University of Kentucky College of Education Professor and Associate Dean Margaret Mohr-Schroeder has dedicated her career, in part, to breaking down silos.
For more than a decade, Mohr-Schroeder has worked to remove barriers in order to facilitate authentic, hands-on educational opportunities for students in science, technology, engineering and mathematics, collectively known as STEM.
She brings this integrated, community-engaged and equity-focused perspective to “The Handbook of Research on STEM Education,” a groundbreaking book she co-edited with three other well-respected STEM researchers.
“From the beginning of my work, I and the other editors of the book have long argued for an integrated approach to STEM,” Mohr-Schroeder said.
Rather than focusing on each STEM subject in isolation, the book analyzes research and policy within the realm of science, technology, engineering and mathematics education as a whole.
“In integrated STEM, you concentrate on curriculum, research, professional development opportunities, and activities, for example, that integrate two or more areas of STEM,” Mohr-Schroeder said. “That’s not to say that each one in isolation is not important, but integrated STEM approaches are most like what students will see within a STEM career or even in a non-STEM career. We’re often trained to take classes or study subjects in ‘silos.’ This makes it more difficult to contextualize where and how this might apply later in life — the infamous question, ‘When am I ever going to use this?’”
In STEM settings such as innovative summer camps or family STEM nights, students can immediately practice what they learn, by building robots that perform specific functions, for example, or creating a virtual reality short film, or extracting DNA from a strawberry and analyzing it. Learning experiences such as these have helped build bridges between higher education and K-12 schools by bringing public school students and teachers to college campuses, and college faculty, undergraduates and graduate students to public schools. At the same time, she has worked to build collaborations across the university, reaching across disciplines to work with professors with expertise in STEM subjects.
“STEM is not a replacement for deep content knowledge in a particular area. It’s not about surface knowledge in each of the areas, but rather gaining deeper knowledge in one or more areas so that you can then collaborate with others to solve complex problems,” Mohr-Schroeder said.
STEM integration not only involves a more inclusive view of STEM subjects, but also access to high-quality STEM learning experiences for each and every student, especially underrepresented populations such as females and Black, Indigenous and People of Color.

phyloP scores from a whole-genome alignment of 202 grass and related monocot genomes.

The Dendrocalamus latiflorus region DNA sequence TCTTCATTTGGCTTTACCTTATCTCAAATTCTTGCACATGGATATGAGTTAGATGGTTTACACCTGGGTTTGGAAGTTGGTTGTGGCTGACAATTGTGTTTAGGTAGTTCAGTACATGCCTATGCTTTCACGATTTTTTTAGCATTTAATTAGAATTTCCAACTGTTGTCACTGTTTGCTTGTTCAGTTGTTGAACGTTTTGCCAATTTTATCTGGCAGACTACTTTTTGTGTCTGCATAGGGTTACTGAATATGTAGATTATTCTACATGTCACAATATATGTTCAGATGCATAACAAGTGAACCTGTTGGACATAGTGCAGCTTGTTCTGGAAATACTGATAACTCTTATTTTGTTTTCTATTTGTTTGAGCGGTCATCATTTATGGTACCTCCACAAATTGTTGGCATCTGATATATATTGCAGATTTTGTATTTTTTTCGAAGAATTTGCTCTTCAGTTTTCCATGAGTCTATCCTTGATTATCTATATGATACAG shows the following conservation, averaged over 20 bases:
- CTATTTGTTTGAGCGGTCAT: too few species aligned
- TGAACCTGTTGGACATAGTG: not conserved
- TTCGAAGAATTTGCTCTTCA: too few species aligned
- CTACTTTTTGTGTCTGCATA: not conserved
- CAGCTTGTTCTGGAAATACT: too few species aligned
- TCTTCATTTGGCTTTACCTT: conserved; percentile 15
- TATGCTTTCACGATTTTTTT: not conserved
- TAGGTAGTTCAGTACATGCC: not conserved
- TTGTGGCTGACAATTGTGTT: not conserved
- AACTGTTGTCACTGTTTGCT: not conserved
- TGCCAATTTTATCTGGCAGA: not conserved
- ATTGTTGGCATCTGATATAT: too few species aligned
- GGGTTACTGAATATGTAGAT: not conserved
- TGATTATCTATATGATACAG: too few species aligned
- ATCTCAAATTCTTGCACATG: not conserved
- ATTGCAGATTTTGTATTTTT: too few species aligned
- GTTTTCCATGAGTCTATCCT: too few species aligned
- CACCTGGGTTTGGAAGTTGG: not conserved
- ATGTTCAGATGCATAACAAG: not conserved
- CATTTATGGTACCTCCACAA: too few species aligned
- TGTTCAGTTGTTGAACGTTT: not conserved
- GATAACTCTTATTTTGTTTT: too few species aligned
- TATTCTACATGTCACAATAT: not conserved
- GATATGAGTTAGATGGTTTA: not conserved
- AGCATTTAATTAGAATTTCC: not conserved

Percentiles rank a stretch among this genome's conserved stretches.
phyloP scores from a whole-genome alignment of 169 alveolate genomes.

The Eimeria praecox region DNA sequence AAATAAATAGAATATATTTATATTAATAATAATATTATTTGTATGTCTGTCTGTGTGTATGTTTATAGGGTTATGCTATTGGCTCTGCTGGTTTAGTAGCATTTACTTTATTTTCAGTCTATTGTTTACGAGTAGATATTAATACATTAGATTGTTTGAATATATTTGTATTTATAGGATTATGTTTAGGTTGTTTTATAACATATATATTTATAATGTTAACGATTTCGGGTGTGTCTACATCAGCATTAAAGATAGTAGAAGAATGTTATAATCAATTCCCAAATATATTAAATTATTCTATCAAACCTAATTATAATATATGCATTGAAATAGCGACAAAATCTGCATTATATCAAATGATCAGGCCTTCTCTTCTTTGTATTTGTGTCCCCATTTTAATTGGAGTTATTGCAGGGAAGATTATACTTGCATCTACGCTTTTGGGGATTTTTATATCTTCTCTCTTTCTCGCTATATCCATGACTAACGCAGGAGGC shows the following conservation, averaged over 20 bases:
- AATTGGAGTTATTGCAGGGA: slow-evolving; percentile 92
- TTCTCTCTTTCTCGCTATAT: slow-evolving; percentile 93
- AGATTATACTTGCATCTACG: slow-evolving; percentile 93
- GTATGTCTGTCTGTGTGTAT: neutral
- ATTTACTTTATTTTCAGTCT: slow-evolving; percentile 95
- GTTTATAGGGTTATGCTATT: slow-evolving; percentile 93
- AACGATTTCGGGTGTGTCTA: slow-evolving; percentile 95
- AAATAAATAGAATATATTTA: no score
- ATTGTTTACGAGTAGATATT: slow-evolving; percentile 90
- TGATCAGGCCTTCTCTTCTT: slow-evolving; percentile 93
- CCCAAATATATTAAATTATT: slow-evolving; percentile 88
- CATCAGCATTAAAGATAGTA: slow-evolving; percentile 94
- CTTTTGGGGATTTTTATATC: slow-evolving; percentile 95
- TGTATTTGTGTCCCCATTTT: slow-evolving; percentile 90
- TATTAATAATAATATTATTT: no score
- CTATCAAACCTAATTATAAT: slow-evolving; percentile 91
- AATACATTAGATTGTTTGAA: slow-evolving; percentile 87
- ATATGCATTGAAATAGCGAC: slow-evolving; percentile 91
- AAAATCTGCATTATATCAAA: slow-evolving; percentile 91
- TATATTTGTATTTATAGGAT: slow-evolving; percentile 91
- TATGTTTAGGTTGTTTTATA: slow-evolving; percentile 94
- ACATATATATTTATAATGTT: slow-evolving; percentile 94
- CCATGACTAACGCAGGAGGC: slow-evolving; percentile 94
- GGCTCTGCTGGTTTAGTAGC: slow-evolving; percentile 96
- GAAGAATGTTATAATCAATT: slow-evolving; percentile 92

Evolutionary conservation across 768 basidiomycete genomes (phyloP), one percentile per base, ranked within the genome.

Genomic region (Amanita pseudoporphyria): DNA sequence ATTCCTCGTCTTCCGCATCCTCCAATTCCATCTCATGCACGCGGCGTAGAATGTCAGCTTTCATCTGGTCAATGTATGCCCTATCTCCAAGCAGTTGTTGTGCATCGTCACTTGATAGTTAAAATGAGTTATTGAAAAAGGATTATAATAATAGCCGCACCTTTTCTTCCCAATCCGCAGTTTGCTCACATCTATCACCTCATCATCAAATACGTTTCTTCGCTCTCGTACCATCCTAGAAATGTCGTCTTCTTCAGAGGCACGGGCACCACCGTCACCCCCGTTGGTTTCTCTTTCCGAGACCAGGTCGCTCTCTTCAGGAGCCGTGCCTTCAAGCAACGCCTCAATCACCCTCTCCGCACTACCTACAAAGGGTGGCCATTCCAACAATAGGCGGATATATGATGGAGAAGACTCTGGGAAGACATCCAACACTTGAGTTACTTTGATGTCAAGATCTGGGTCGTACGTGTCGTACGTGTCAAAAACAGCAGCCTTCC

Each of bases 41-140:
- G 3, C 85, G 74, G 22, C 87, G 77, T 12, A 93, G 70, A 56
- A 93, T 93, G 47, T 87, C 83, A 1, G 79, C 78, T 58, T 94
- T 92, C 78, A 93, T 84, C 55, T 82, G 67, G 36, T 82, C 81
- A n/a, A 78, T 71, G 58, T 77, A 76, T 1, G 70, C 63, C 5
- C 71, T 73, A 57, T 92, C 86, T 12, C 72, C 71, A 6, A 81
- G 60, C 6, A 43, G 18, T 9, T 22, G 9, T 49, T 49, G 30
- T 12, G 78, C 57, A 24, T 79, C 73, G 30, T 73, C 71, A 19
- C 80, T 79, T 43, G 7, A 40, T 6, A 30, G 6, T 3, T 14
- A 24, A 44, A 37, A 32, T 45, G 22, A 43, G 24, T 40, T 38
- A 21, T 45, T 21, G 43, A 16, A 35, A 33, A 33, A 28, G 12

“Through those STEM learning experiences, we work to disrupt systems of oppression and privilege,” Mohr-Schroeder said. “The goal is to increase students’ access to and knowledge of STEM literacy, helping them grow and become societal change agents.”
UK Associate Professor Cindy Jong also leads a critical chapter in the Handbook, “Race-related Factors in STEM: A Review of Research on Educational Experiences and Outcomes for Racial and Ethnic Minorities.”
Jong and co-authors use critical race theory as an analytical lens for their review. “Critical race theory is a timely framework to understand history and address the current climate, as it centralizes marginalized voices and emphasizes intersectionality among its multiple principles that unpack how racism operates in education and society,” Jong said. Intersectionality refers to the interconnectedness of race, class, gender and other individual characteristics, and overlapping systems of discrimination that compound experiences.
The chapter highlights factors that promote success among racial and ethnic minorities and encourage an asset perspective, which is a focus on strengths and solutions. When examining why there are so few minorities in STEM, it is common for researchers to ask questions that place blame rather than seeking solutions by exploring how environments cultivate meaningful experiences for students, Jong noted.
“We only scratched the surface of this topic due to word limitations, but I think this chapter provides a launching point and illuminates the research and policies needed to combat racist practices that have discouraged Black, Indigenous, and People of Color from participating in STEM for far too long,” Jong said.
The book includes a total of 37 chapters that dive deeply into the implementation of STEM since it was established as a field 20 years ago. The editors hope that it will help to support and guide future research into effective integrated STEM practice.